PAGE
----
The panel includes Dr. Michael Doyle, professor of food microbiology at the University of Georgia’s Center for Food Safety; Barbara J. Masters DVM, senior policy advisor at Olsson Frank Weeda Terman Matz and former administrator of USDA’s FSIS; and Dr. Craig W. Hedberg, professor at the University of Minnesota’s Division of Environmental Health Sciences, specializing in epidemiology.

Since the recall, Cargill has made several enhancements to its food safety program. These include two additional antibacterial washes, intensifying an existing antibacterial system, disassembling and steam cleaning equipment before resuming ground turkey production and requiring suppliers of turkey meat to add a new antibacterial wash. The company has also implemented an aggressive Salmonella monitoring and testing program.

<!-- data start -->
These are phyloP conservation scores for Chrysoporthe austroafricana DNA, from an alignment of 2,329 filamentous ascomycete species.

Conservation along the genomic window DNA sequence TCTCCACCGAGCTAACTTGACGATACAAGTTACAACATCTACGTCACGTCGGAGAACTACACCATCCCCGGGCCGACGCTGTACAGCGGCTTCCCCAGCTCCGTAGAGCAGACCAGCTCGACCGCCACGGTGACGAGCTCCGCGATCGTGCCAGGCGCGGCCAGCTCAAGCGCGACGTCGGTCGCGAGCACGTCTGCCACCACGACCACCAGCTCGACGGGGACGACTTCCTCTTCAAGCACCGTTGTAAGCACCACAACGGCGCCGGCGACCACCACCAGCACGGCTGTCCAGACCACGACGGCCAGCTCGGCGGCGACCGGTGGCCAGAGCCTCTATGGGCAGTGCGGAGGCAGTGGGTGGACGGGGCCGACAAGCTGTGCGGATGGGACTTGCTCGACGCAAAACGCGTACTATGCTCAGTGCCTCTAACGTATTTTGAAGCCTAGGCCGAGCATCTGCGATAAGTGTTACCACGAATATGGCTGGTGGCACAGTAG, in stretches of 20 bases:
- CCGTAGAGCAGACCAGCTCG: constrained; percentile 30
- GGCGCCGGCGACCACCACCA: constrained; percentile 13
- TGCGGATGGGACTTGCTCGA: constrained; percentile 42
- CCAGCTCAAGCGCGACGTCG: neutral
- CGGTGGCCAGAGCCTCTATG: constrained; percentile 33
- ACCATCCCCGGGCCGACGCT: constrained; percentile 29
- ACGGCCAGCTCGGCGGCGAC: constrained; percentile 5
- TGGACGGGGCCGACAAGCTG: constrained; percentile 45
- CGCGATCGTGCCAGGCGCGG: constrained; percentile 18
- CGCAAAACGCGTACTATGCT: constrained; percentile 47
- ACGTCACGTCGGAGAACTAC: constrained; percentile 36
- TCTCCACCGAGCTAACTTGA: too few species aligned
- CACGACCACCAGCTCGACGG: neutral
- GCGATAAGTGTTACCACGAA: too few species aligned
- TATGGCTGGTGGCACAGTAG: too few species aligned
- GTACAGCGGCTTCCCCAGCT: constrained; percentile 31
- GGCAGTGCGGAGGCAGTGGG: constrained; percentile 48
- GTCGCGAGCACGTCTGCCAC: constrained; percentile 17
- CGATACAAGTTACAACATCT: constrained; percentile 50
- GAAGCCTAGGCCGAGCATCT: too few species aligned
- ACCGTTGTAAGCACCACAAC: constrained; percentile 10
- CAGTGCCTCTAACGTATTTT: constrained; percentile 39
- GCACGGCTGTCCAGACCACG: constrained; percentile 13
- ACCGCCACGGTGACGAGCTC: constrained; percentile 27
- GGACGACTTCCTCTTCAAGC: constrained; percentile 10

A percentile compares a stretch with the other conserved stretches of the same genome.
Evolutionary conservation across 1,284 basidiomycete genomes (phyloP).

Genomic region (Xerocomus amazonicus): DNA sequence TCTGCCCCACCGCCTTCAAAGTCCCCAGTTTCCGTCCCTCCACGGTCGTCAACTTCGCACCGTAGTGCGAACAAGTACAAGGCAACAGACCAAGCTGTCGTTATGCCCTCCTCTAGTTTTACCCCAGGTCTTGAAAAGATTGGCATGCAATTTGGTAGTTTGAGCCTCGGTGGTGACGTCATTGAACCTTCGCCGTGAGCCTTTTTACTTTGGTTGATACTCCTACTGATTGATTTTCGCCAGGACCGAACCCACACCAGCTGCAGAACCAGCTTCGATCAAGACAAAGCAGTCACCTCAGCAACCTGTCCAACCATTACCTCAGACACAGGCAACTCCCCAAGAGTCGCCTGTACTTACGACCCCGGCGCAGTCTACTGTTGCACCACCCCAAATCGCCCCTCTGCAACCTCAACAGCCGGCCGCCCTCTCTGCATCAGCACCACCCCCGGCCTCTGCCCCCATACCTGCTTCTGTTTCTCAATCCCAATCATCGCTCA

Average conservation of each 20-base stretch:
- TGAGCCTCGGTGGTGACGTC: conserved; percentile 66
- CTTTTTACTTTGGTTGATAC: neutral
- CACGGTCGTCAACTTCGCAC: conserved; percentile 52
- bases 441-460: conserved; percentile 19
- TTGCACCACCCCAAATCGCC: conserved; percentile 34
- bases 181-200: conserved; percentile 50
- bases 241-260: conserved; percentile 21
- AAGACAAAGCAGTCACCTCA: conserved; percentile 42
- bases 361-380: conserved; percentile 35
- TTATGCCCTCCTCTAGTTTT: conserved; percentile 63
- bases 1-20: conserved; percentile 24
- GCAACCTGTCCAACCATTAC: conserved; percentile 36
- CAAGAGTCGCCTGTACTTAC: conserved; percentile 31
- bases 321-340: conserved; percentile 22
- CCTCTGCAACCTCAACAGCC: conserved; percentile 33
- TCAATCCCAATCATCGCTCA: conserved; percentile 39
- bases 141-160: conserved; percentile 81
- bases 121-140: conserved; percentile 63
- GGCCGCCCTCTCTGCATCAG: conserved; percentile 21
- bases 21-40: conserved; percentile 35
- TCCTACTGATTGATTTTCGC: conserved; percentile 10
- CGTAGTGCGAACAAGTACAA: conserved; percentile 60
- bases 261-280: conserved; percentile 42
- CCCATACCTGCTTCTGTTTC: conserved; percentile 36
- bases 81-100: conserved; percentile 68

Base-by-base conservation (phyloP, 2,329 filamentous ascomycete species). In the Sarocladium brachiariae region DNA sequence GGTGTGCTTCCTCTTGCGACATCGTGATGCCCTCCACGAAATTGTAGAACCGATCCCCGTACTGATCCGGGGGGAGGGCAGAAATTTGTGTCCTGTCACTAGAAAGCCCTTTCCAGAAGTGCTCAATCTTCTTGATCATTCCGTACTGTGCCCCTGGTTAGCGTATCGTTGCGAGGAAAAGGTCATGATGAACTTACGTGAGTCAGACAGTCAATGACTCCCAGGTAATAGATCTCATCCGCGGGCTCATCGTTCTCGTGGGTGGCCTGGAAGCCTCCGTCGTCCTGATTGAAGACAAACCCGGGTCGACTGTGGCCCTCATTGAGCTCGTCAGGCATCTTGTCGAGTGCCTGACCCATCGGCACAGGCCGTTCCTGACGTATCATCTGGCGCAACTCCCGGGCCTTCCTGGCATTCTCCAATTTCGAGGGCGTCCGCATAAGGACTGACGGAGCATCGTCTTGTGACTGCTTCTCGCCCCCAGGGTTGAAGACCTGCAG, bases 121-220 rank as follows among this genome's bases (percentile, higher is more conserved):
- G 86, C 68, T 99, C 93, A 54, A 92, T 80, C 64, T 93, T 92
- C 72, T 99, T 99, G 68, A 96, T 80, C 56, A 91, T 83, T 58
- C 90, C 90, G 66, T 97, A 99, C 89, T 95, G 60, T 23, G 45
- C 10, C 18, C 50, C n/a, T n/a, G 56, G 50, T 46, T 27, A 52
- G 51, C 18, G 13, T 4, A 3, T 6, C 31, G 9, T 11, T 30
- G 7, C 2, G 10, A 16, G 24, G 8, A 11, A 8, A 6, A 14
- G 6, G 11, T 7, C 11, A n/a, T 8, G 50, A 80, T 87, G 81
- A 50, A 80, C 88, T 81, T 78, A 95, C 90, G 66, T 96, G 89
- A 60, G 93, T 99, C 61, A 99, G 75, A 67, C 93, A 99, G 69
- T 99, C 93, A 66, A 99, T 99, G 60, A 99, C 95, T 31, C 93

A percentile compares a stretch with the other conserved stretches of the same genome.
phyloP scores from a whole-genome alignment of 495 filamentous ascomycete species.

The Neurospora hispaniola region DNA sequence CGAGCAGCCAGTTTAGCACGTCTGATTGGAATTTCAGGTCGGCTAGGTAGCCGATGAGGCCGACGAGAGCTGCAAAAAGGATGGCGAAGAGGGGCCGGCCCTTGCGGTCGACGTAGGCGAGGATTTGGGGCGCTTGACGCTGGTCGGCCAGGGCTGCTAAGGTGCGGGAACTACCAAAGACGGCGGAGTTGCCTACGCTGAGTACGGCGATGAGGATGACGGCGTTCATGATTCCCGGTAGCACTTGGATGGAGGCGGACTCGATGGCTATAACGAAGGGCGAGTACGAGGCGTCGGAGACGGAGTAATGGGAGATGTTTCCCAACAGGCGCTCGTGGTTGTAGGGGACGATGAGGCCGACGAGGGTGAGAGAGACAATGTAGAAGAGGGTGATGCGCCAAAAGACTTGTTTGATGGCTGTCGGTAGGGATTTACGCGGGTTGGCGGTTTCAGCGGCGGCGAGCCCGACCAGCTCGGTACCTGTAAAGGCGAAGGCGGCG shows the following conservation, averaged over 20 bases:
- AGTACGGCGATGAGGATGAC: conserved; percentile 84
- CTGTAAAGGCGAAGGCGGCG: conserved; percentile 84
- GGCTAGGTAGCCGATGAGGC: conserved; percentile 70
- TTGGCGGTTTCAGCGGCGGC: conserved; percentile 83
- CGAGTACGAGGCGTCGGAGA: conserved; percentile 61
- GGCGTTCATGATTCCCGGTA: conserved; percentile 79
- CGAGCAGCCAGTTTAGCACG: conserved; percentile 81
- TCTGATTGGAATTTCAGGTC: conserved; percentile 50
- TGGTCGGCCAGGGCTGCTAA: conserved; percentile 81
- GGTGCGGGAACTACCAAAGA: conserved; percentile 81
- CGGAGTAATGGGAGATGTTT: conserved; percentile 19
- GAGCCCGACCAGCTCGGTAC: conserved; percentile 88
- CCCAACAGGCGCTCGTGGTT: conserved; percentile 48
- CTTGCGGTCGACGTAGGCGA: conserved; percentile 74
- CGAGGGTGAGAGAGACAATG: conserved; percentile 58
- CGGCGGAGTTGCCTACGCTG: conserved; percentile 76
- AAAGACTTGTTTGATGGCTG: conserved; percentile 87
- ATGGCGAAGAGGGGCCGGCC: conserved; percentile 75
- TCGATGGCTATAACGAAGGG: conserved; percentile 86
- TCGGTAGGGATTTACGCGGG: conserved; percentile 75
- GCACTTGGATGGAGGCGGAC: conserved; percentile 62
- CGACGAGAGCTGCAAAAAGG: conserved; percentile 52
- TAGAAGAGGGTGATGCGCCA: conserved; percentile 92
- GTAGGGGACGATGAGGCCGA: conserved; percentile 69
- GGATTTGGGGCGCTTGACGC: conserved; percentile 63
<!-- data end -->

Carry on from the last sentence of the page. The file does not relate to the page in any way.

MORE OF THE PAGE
“We will share best practices emerging from our food safety efforts with other turkey processing facilities,” adds Willardsen. “Effectively dealing with randomly and naturally occurring bacteria is a collective challenge for the industry and its supply chain, as well as for regulators, yet we will never relax our pursuit of better ways to improve food safety and reduce the potential for food borne illness.”

Conference at PACK EXPO strengthened by industry groups, CPGs

PACK EXPO’s 2011 Conference at PACK EXPO addresses the needs of attendees by featuring industry groups and CPGs as presenters. Industry groups include Content from the Alliance for Innovation & Operational Excellence (AIOE), Converting & Package Printing (CPP) EXPO, Institute of Packaging Professionals (IoPP), International Society of Beverage Technologists (ISBT) and Reusable Packaging Association (RPA). The Conference at PACK EXPO runs concurrently with PACK EXPO Las Vegas (Sept. 26–28, Las Vegas Convention Center).